Gender continuum blackless et al

Gender continuum blackless et al

BBC:  Germany has become Europe’s first country to allow babies with characteristics of both sexes to be registered as neither male nor female. Parents are now allowed to leave the gender blank on birth certificates, in effect creating a new category of “indeterminate sex”.

The move is aimed at removing pressure on parents to make quick decisions on sex assignment surgery for newborns.

As many as one in 2,000 people have characteristics of both sexes.

Greens fail in Berlin referendum

November 4, 2013

In Germany the greens believe that it is worthwhile to pay exorbitant prices for electricity if it is from renewable sources. That “feel-good” view does not quite pass muster in not so good times. It is beginning to sink in through the German electorate that the shift away from nuclear and coal is not only very expensive, it also achieves nothing.  A referendum called in Berlin to satisfy the Greens’ needs to reduce coal utilisation has failed to garner enough votes to go forward.

BBCA bid to renationalise the electricity grid in the German capital Berlin has narrowly failed in a referendum. 

The measure was backed by 24% of those eligible to vote, but a quorum of 25% was needed for it to pass. It had been supported by green groups, who believe the current provider relies too much on coal. Opponents said it would burden Berlin with debt.

The wording had called for Berlin to set up a public enterprise to trade in electricity from green sources and sell it to residents. Voters were also asked to decide whether the city government should open the way for the grid to be taken back into public ownership.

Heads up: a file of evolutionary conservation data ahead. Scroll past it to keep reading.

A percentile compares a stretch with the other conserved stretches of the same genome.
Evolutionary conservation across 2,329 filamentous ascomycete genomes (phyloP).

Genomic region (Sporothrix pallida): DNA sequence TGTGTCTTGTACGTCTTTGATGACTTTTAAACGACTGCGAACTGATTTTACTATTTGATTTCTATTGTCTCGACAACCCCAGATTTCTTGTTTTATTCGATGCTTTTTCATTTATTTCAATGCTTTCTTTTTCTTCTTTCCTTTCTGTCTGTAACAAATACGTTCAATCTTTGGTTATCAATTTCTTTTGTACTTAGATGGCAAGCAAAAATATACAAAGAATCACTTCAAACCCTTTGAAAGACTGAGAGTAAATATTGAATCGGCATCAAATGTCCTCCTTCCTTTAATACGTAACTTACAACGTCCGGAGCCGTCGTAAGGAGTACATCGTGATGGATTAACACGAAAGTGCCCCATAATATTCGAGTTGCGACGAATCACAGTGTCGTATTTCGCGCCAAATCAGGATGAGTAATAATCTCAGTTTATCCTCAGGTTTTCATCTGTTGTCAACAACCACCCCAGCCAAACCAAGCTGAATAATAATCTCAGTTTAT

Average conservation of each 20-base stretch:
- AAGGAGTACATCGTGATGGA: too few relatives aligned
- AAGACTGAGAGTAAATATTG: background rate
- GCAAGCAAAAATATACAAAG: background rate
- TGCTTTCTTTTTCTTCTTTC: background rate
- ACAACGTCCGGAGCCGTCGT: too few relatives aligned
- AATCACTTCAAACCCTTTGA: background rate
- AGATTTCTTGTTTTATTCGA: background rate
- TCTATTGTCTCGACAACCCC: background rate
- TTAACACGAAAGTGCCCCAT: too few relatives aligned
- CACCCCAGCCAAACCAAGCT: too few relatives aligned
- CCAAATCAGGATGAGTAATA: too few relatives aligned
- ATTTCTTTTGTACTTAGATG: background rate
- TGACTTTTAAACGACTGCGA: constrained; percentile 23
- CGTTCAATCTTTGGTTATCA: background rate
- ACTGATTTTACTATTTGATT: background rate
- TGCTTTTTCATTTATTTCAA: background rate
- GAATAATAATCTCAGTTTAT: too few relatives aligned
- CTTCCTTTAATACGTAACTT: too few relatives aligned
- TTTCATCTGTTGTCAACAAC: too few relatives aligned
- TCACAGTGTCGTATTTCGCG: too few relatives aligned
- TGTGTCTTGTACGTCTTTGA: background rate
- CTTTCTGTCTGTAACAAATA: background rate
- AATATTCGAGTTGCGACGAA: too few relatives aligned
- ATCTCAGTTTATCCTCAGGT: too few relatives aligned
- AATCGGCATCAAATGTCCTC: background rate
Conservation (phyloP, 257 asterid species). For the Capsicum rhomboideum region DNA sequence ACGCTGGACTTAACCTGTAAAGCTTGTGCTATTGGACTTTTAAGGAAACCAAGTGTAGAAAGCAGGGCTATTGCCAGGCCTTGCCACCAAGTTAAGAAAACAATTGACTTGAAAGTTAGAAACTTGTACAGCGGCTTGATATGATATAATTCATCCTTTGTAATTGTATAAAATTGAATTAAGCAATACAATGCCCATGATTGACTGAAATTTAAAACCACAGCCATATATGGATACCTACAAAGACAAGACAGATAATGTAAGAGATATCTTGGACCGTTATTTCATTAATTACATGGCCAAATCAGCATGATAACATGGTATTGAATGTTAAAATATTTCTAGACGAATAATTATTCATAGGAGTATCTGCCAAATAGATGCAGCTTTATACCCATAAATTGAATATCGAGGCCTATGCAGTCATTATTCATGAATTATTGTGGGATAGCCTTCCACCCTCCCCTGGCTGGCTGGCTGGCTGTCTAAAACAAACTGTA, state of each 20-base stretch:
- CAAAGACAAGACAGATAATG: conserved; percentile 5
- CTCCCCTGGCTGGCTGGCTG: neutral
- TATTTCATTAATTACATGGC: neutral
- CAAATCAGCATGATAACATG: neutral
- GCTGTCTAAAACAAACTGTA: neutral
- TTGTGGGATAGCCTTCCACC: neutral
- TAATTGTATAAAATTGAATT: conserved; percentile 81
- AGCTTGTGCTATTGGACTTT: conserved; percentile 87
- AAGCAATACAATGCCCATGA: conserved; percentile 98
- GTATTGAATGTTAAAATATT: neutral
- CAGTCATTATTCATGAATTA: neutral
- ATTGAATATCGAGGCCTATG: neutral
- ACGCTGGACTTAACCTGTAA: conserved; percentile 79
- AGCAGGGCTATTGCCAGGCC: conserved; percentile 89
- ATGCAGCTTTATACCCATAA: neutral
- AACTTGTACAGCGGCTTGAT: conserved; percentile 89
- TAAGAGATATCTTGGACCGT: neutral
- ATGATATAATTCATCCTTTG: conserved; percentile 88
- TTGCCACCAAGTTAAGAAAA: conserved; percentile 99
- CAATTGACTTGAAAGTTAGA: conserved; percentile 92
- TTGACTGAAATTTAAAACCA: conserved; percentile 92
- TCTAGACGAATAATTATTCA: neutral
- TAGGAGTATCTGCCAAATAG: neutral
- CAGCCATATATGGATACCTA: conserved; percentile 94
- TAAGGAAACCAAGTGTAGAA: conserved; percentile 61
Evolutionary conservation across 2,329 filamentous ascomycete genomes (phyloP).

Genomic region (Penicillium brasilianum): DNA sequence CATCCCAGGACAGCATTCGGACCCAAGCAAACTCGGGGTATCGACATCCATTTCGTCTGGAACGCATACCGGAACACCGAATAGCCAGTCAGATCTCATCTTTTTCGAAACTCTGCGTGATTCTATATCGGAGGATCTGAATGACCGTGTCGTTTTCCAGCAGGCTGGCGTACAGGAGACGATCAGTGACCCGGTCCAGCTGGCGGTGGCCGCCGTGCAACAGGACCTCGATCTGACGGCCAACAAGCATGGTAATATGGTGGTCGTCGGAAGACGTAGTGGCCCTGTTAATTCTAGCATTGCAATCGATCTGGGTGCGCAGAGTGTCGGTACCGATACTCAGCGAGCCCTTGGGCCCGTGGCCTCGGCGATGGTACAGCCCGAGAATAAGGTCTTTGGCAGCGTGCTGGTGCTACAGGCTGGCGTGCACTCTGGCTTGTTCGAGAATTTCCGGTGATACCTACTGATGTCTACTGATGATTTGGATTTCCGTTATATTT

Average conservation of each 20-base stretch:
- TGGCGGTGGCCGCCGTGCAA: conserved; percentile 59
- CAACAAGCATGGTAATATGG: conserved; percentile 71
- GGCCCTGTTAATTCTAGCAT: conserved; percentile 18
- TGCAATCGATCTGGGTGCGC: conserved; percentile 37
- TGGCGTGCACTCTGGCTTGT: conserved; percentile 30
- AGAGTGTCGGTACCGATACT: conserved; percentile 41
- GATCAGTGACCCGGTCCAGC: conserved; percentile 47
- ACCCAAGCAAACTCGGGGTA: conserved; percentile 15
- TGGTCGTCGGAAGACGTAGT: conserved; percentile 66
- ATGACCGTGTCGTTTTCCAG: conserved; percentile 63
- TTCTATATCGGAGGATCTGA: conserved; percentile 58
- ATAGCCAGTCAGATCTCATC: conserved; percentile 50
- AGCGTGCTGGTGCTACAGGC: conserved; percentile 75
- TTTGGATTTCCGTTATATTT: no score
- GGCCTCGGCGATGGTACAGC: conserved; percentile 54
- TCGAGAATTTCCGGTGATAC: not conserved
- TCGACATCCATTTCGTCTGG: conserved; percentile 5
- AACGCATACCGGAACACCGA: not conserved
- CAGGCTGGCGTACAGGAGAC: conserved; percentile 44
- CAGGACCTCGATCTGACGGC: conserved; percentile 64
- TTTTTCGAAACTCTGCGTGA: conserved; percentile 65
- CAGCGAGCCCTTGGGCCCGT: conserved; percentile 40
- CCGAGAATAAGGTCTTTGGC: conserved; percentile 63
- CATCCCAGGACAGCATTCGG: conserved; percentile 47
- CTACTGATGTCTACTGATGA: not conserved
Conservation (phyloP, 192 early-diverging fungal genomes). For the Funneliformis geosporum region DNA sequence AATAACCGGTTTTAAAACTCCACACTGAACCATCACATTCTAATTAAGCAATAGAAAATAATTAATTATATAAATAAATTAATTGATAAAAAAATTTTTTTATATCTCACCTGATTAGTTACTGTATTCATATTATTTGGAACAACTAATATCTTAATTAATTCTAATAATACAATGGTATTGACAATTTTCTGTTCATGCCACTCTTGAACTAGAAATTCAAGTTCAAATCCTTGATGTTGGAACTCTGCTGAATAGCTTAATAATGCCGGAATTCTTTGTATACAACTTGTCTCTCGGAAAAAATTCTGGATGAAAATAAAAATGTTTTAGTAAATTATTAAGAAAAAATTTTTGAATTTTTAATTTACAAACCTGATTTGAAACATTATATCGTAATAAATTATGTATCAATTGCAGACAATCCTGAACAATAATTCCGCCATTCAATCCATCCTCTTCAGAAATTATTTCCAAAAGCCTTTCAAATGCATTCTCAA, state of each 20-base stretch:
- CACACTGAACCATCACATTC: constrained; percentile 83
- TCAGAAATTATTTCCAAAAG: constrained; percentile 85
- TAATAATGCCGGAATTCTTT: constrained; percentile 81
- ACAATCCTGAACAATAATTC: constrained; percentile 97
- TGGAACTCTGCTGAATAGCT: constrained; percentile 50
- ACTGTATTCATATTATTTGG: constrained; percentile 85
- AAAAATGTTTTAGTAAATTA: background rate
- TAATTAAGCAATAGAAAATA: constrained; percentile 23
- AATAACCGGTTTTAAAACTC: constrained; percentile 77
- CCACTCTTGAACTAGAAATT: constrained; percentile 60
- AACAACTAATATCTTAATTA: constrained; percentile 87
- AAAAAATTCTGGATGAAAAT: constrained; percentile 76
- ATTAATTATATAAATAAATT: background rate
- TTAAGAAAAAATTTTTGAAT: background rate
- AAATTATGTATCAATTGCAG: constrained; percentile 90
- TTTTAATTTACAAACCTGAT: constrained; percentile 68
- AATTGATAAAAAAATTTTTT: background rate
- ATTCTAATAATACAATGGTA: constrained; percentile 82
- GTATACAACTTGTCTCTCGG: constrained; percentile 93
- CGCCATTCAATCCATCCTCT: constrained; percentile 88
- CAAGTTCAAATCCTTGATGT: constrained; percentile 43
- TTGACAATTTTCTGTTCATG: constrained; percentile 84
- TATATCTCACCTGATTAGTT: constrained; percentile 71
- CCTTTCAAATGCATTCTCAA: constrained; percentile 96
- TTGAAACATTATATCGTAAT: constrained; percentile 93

There has been disappointment in Germany that privatisation of the energy grid has not always led to the hoped-for falls in prices and improvements in quality. The switch from nuclear to solar and wind power has also led to a steep rise in electricity costs.

But the authorities in Berlin – which is already 60bn euros (£50bn; $80bn) in debt – said the city could not afford to renationalise the grid.

Berlin has the dubious pleasure of paying the highest electricity prices in Europe (which may ensure a place for some residents in their imagined green heaven but may lead them to bankruptcy in this life). Berlin residents pay more than twice the price that Helsinki residents pay.



The good people of Berlin pay more for electricity than residents of any other major city in the European Union, according to the Household Energy Price Index for Europe.

VaasaETT, an energy think tank based in Helsinki, Finland, tracks monthly prices of electricity and natural gas for utility customers in the capital cities of 23 European countries.

The price customers pay per kilowatt-hour (kWh) of electricity varies by as much as 127% across these 23 countries.

After adjusting for purchasing power, Berlin becomes the place with the most expensive electricity in Europe followed by Prague and Lisbon.

Meanwhile, Helsinki has the cheapest electricity followed by Stockholm. …